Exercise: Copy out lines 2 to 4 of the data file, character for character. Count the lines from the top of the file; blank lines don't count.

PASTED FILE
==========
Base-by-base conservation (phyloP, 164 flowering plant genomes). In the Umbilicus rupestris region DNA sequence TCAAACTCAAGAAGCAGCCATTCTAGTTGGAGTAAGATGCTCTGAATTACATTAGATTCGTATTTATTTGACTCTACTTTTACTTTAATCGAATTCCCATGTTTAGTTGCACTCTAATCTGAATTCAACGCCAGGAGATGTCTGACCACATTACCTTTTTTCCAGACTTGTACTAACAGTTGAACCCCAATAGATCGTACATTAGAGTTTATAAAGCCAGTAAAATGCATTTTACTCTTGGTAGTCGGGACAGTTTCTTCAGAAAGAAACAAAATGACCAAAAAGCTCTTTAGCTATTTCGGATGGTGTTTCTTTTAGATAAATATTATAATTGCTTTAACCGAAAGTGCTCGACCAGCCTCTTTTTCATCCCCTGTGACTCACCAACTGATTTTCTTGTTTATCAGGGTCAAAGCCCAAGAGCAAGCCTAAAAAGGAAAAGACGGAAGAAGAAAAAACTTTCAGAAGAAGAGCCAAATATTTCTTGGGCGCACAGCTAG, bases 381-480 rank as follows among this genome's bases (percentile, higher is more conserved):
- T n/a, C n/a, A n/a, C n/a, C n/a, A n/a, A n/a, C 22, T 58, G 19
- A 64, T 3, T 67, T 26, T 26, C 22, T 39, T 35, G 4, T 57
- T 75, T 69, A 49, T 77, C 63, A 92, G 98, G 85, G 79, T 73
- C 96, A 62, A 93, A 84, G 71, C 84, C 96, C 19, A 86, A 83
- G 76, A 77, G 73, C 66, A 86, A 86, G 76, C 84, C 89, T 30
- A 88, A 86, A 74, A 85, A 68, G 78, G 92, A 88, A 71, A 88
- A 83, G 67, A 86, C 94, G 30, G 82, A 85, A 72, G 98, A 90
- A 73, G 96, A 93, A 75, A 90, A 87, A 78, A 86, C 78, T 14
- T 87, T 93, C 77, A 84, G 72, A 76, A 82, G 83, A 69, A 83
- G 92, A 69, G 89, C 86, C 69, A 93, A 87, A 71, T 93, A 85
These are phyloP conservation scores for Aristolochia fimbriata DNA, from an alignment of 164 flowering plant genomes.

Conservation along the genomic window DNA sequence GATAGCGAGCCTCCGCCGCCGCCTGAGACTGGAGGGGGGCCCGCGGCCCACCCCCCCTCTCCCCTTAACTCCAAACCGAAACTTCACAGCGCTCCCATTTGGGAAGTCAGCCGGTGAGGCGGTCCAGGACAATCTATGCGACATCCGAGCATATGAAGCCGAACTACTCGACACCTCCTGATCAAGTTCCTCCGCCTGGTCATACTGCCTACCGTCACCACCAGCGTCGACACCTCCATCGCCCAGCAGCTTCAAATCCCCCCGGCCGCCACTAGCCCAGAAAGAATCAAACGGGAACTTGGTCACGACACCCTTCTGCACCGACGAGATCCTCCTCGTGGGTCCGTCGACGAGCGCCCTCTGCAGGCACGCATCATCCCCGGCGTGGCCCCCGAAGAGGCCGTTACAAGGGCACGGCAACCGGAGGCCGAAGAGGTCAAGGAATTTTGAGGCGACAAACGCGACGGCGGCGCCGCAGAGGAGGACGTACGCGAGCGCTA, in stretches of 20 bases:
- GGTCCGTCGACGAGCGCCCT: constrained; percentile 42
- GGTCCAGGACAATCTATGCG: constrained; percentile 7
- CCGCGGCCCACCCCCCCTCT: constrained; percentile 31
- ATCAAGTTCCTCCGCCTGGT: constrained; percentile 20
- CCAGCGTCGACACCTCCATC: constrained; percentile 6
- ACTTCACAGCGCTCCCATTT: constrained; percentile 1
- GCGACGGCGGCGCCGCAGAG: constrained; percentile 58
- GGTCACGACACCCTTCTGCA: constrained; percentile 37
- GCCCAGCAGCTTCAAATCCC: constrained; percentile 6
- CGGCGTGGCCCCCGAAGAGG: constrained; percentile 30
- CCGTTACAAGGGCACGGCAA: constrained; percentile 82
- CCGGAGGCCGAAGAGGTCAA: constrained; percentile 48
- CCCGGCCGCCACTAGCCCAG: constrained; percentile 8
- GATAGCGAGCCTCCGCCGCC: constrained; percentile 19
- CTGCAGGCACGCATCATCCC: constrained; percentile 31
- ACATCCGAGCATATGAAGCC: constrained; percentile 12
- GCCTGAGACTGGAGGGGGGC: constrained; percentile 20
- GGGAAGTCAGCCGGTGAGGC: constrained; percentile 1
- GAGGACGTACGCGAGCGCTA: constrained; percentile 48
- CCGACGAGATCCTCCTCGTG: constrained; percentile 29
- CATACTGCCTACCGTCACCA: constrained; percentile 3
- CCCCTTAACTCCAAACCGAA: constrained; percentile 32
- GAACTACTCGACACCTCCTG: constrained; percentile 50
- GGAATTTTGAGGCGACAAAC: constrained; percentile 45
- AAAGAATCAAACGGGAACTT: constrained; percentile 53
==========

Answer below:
- T n/a, C n/a, A n/a, C n/a, C n/a, A n/a, A n/a, C 22, T 58, G 19
- A 64, T 3, T 67, T 26, T 26, C 22, T 39, T 35, G 4, T 57
- T 75, T 69, A 49, T 77, C 63, A 92, G 98, G 85, G 79, T 73